Wednesday, April 02, 2008

conflict of interest?

I was reading the articles about the lawsuit against Bob Murray et al that everyone knew was coming...and I came across this editorial note at the bottom of the Deseret Morning News: "Ruth Lybbert is a director of the Deseret News Publishing Co. and a stockholder in the law firm of Dewsnup King & Olsen." Meaning, Ruth Lybbert would profit from something that sells more of her companies newspapers and from large awards of attorney fees to her firm.

When do those two scenarios occur? The Crandall Canyon mine lawsuit:
The firm Dewsnup King & Olsen is filing the suit in Salt Lake City's 3rd District Court on behalf of 20 survivors of the six dead miners, the two injured rescuers and their spouses.
At present, the suit does not include heirs of three rescuers who were killed and four others who were injured in the Aug. 16 collapse.
You will notice that this tidbit of information came from the Salt Lake Tribune, not D-news.

The paper with the conflict of interest goes on to detail some of the most damming internal documents that have been uncovered thus far. As litigator, you have to love it when the Congress does your discovery work for you, and culls all the "greatest hits" into one long report. They should be thanking Senator Kennedy and his HELP (health education labor and pensions) Committee staff.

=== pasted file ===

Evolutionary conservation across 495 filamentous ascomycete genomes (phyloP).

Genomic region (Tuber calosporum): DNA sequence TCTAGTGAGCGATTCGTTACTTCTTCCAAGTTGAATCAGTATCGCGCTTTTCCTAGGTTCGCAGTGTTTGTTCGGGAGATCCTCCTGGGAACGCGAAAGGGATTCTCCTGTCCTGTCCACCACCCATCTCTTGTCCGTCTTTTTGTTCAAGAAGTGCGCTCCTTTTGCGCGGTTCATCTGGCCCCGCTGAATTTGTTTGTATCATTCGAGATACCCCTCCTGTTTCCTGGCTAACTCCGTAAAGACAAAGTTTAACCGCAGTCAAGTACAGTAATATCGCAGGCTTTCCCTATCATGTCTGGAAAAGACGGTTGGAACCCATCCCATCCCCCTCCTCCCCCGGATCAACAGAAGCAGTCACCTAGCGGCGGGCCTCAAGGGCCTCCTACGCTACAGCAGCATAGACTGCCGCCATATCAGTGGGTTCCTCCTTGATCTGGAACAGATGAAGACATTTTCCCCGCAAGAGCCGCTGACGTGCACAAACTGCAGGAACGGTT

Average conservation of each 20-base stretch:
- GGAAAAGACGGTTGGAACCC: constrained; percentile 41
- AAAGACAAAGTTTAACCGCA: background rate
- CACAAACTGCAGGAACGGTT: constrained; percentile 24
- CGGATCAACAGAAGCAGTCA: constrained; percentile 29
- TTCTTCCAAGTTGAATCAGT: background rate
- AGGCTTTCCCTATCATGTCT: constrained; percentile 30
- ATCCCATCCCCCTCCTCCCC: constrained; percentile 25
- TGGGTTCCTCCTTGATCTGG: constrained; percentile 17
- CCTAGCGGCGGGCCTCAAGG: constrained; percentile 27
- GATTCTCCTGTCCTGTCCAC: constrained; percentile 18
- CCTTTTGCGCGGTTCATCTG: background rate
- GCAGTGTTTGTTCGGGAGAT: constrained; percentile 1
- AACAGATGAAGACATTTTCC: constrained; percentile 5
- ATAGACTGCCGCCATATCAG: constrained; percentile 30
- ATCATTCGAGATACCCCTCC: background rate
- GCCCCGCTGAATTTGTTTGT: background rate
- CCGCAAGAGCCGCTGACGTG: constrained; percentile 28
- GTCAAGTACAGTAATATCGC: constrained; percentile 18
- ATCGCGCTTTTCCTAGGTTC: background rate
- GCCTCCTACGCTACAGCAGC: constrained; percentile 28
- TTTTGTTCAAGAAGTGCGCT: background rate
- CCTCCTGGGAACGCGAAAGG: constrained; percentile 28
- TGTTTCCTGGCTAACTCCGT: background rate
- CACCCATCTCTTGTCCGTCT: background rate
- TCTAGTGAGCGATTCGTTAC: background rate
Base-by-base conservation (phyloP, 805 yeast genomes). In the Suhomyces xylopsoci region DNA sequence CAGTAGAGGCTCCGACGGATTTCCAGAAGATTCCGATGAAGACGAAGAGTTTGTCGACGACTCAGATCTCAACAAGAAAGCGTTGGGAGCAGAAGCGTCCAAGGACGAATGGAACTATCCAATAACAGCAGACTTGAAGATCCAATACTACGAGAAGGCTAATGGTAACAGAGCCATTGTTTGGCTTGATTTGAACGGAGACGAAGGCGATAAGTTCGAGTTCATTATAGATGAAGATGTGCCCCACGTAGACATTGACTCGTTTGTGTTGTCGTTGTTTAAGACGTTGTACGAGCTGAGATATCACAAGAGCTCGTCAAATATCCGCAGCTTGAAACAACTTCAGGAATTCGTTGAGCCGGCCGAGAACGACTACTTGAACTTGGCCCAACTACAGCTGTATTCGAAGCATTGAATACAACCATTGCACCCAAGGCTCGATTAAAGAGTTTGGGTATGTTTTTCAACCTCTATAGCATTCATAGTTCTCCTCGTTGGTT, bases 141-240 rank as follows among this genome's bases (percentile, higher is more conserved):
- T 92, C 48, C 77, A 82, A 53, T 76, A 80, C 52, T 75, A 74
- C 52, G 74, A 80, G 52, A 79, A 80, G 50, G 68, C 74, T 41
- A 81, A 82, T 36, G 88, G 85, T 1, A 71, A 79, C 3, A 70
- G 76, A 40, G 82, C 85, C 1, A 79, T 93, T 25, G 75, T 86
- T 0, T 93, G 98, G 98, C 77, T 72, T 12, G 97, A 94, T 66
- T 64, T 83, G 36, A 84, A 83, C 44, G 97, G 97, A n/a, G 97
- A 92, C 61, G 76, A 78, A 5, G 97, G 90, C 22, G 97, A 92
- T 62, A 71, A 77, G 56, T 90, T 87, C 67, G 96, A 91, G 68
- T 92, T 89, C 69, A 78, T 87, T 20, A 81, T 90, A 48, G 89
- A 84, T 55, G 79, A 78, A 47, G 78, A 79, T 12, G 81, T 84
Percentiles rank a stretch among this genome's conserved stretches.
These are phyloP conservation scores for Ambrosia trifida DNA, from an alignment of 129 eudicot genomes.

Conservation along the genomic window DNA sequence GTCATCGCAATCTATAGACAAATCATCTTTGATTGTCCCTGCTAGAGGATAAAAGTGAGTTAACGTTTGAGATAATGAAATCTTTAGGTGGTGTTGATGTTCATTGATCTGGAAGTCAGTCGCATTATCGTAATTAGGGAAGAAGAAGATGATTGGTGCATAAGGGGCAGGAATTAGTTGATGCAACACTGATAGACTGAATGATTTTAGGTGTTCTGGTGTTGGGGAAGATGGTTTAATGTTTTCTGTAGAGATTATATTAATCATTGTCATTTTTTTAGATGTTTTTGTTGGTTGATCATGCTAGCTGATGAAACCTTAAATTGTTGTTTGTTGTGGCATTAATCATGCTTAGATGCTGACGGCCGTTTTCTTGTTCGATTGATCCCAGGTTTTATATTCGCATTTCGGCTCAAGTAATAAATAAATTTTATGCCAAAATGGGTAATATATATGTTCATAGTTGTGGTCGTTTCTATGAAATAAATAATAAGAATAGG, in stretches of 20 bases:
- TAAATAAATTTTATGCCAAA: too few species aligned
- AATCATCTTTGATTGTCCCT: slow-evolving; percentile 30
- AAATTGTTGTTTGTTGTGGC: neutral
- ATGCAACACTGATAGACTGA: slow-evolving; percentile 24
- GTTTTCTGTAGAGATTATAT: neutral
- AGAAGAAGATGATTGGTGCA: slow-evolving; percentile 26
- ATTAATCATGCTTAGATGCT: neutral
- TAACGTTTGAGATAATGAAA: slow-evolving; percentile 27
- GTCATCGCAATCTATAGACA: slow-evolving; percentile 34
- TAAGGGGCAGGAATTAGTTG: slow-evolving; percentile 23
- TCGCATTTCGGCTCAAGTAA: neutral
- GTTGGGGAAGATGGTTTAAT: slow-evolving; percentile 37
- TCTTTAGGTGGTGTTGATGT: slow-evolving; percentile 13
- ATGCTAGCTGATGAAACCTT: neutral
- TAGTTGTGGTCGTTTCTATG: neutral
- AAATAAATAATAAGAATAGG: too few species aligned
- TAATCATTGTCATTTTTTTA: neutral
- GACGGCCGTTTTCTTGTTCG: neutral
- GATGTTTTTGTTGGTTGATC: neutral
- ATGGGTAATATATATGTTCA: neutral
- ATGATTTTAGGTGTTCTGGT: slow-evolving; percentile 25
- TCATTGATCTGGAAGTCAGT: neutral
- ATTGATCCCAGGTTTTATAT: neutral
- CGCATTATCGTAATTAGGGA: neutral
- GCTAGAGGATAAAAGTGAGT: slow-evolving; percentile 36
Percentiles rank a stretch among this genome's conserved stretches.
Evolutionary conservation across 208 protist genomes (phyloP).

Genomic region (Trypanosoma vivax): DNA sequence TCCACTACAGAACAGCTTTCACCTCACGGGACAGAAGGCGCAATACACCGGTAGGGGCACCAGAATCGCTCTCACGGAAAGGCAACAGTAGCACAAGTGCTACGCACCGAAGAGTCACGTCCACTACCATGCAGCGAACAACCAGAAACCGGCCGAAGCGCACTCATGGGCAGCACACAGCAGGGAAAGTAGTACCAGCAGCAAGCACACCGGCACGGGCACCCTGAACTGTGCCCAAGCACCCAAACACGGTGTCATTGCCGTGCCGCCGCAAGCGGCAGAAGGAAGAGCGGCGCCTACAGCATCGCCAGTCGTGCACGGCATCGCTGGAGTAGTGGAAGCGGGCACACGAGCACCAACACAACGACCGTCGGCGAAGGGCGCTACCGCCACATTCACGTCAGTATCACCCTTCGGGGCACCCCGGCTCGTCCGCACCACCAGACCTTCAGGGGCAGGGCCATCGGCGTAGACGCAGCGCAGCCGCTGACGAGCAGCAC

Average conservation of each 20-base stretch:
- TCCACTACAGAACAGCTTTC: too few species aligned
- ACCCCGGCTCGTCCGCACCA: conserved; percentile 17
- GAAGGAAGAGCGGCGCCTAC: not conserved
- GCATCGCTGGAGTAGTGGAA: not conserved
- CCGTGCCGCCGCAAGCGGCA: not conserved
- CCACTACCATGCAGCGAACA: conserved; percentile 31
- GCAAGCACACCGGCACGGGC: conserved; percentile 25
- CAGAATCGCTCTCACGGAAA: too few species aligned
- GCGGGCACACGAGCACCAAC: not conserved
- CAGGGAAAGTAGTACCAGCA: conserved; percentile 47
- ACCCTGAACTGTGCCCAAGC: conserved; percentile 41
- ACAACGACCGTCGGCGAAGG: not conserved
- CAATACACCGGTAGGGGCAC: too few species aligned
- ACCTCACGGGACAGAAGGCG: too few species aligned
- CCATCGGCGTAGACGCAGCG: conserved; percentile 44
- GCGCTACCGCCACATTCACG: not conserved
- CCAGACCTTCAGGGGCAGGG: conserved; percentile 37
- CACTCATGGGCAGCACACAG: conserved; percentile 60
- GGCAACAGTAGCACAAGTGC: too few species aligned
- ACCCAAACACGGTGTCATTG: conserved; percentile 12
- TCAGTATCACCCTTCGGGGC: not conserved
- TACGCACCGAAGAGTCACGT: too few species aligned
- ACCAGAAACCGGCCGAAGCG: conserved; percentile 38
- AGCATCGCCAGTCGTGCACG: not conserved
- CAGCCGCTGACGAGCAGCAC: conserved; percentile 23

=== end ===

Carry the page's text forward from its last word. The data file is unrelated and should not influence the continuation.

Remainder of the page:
But I guess the problem is now can you really trust the D-News to be objective about the case when they obliquely pointed out their conflict of interest. An attorney cannot comment on a case that is currently pending in a manner that would "poison the jury pool" (nor can the judge on the case), but a newspaper has the 1st Amendment right to do so. We might be getting into a sticky situation where the paper is "speaking for" the firm to which the plaintiffs attorneys belong (and share their fees with). I am sure Ms. Lybbert is aware of this problem, which is why the disclaimer appears. But people wouldn't get suspicious if the D-news article was more upfront about the potential problem.

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